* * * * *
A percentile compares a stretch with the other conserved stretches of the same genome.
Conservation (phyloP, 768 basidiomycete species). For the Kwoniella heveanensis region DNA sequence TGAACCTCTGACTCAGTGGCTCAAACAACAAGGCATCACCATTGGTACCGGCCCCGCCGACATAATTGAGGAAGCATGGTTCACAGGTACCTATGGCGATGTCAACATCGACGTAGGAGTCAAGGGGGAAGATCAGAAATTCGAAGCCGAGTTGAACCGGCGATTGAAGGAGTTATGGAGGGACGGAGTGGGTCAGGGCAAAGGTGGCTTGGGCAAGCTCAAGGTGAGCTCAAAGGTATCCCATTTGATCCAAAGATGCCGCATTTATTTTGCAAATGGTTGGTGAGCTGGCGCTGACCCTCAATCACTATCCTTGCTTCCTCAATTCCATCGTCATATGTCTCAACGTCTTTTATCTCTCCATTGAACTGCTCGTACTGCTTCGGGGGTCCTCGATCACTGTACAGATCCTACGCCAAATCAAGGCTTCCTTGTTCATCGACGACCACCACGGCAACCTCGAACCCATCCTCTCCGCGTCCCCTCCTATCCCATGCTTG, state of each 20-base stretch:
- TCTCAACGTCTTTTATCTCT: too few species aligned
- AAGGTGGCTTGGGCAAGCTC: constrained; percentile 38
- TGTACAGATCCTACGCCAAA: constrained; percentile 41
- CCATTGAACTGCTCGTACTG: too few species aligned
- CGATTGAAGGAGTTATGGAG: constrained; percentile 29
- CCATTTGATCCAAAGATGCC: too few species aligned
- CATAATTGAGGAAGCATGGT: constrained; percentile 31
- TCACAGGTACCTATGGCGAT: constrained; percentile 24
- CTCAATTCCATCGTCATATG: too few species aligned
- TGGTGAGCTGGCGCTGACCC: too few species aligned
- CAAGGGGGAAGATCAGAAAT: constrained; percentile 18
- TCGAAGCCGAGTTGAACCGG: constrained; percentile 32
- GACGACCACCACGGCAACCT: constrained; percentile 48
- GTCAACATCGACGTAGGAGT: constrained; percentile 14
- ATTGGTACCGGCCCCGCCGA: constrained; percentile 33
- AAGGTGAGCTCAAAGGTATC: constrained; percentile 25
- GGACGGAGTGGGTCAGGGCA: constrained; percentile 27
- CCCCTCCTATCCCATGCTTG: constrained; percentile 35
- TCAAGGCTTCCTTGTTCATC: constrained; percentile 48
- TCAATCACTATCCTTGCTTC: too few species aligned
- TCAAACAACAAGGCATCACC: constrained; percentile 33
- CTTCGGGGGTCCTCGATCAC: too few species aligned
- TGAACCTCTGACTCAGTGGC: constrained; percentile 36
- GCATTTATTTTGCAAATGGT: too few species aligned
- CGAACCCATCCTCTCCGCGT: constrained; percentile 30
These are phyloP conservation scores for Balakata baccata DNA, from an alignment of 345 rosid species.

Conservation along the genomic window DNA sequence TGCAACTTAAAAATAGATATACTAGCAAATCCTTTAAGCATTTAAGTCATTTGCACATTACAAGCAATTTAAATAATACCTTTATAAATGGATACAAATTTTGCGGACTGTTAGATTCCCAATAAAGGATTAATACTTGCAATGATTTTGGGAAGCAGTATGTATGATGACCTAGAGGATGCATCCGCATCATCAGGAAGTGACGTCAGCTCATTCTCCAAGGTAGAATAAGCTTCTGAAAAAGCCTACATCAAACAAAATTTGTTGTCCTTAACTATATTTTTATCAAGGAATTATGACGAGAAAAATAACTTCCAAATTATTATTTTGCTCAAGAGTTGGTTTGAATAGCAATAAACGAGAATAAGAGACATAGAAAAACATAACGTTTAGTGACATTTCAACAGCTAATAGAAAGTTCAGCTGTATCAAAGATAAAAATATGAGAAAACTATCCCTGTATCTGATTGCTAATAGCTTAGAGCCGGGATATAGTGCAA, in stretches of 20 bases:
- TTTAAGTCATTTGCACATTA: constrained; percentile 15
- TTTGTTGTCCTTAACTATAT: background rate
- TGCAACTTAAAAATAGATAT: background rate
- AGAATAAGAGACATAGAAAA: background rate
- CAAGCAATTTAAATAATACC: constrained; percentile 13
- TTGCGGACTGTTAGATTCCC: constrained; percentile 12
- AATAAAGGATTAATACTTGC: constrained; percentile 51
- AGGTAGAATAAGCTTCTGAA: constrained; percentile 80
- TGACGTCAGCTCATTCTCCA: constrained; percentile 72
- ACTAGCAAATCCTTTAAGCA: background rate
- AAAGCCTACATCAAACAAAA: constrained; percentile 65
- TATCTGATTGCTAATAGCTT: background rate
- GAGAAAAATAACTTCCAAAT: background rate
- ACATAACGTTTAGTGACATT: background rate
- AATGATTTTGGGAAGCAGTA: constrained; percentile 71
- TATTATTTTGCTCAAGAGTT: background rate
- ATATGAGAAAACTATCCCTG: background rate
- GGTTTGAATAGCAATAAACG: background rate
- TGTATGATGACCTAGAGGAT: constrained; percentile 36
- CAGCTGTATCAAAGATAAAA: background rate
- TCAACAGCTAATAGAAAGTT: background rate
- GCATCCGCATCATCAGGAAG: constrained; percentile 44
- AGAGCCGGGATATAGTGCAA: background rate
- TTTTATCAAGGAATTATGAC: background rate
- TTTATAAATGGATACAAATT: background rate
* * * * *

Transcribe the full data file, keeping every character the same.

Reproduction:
A percentile compares a stretch with the other conserved stretches of the same genome.
Conservation (phyloP, 768 basidiomycete species). For the Kwoniella heveanensis region DNA sequence TGAACCTCTGACTCAGTGGCTCAAACAACAAGGCATCACCATTGGTACCGGCCCCGCCGACATAATTGAGGAAGCATGGTTCACAGGTACCTATGGCGATGTCAACATCGACGTAGGAGTCAAGGGGGAAGATCAGAAATTCGAAGCCGAGTTGAACCGGCGATTGAAGGAGTTATGGAGGGACGGAGTGGGTCAGGGCAAAGGTGGCTTGGGCAAGCTCAAGGTGAGCTCAAAGGTATCCCATTTGATCCAAAGATGCCGCATTTATTTTGCAAATGGTTGGTGAGCTGGCGCTGACCCTCAATCACTATCCTTGCTTCCTCAATTCCATCGTCATATGTCTCAACGTCTTTTATCTCTCCATTGAACTGCTCGTACTGCTTCGGGGGTCCTCGATCACTGTACAGATCCTACGCCAAATCAAGGCTTCCTTGTTCATCGACGACCACCACGGCAACCTCGAACCCATCCTCTCCGCGTCCCCTCCTATCCCATGCTTG, state of each 20-base stretch:
- TCTCAACGTCTTTTATCTCT: too few species aligned
- AAGGTGGCTTGGGCAAGCTC: constrained; percentile 38
- TGTACAGATCCTACGCCAAA: constrained; percentile 41
- CCATTGAACTGCTCGTACTG: too few species aligned
- CGATTGAAGGAGTTATGGAG: constrained; percentile 29
- CCATTTGATCCAAAGATGCC: too few species aligned
- CATAATTGAGGAAGCATGGT: constrained; percentile 31
- TCACAGGTACCTATGGCGAT: constrained; percentile 24
- CTCAATTCCATCGTCATATG: too few species aligned
- TGGTGAGCTGGCGCTGACCC: too few species aligned
- CAAGGGGGAAGATCAGAAAT: constrained; percentile 18
- TCGAAGCCGAGTTGAACCGG: constrained; percentile 32
- GACGACCACCACGGCAACCT: constrained; percentile 48
- GTCAACATCGACGTAGGAGT: constrained; percentile 14
- ATTGGTACCGGCCCCGCCGA: constrained; percentile 33
- AAGGTGAGCTCAAAGGTATC: constrained; percentile 25
- GGACGGAGTGGGTCAGGGCA: constrained; percentile 27
- CCCCTCCTATCCCATGCTTG: constrained; percentile 35
- TCAAGGCTTCCTTGTTCATC: constrained; percentile 48
- TCAATCACTATCCTTGCTTC: too few species aligned
- TCAAACAACAAGGCATCACC: constrained; percentile 33
- CTTCGGGGGTCCTCGATCAC: too few species aligned
- TGAACCTCTGACTCAGTGGC: constrained; percentile 36
- GCATTTATTTTGCAAATGGT: too few species aligned
- CGAACCCATCCTCTCCGCGT: constrained; percentile 30
These are phyloP conservation scores for Balakata baccata DNA, from an alignment of 345 rosid species.

Conservation along the genomic window DNA sequence TGCAACTTAAAAATAGATATACTAGCAAATCCTTTAAGCATTTAAGTCATTTGCACATTACAAGCAATTTAAATAATACCTTTATAAATGGATACAAATTTTGCGGACTGTTAGATTCCCAATAAAGGATTAATACTTGCAATGATTTTGGGAAGCAGTATGTATGATGACCTAGAGGATGCATCCGCATCATCAGGAAGTGACGTCAGCTCATTCTCCAAGGTAGAATAAGCTTCTGAAAAAGCCTACATCAAACAAAATTTGTTGTCCTTAACTATATTTTTATCAAGGAATTATGACGAGAAAAATAACTTCCAAATTATTATTTTGCTCAAGAGTTGGTTTGAATAGCAATAAACGAGAATAAGAGACATAGAAAAACATAACGTTTAGTGACATTTCAACAGCTAATAGAAAGTTCAGCTGTATCAAAGATAAAAATATGAGAAAACTATCCCTGTATCTGATTGCTAATAGCTTAGAGCCGGGATATAGTGCAA, in stretches of 20 bases:
- TTTAAGTCATTTGCACATTA: constrained; percentile 15
- TTTGTTGTCCTTAACTATAT: background rate
- TGCAACTTAAAAATAGATAT: background rate
- AGAATAAGAGACATAGAAAA: background rate
- CAAGCAATTTAAATAATACC: constrained; percentile 13
- TTGCGGACTGTTAGATTCCC: constrained; percentile 12
- AATAAAGGATTAATACTTGC: constrained; percentile 51
- AGGTAGAATAAGCTTCTGAA: constrained; percentile 80
- TGACGTCAGCTCATTCTCCA: constrained; percentile 72
- ACTAGCAAATCCTTTAAGCA: background rate
- AAAGCCTACATCAAACAAAA: constrained; percentile 65
- TATCTGATTGCTAATAGCTT: background rate
- GAGAAAAATAACTTCCAAAT: background rate
- ACATAACGTTTAGTGACATT: background rate
- AATGATTTTGGGAAGCAGTA: constrained; percentile 71
- TATTATTTTGCTCAAGAGTT: background rate
- ATATGAGAAAACTATCCCTG: background rate
- GGTTTGAATAGCAATAAACG: background rate
- TGTATGATGACCTAGAGGAT: constrained; percentile 36
- CAGCTGTATCAAAGATAAAA: background rate
- TCAACAGCTAATAGAAAGTT: background rate
- GCATCCGCATCATCAGGAAG: constrained; percentile 44
- AGAGCCGGGATATAGTGCAA: background rate
- TTTTATCAAGGAATTATGAC: background rate
- TTTATAAATGGATACAAATT: background rate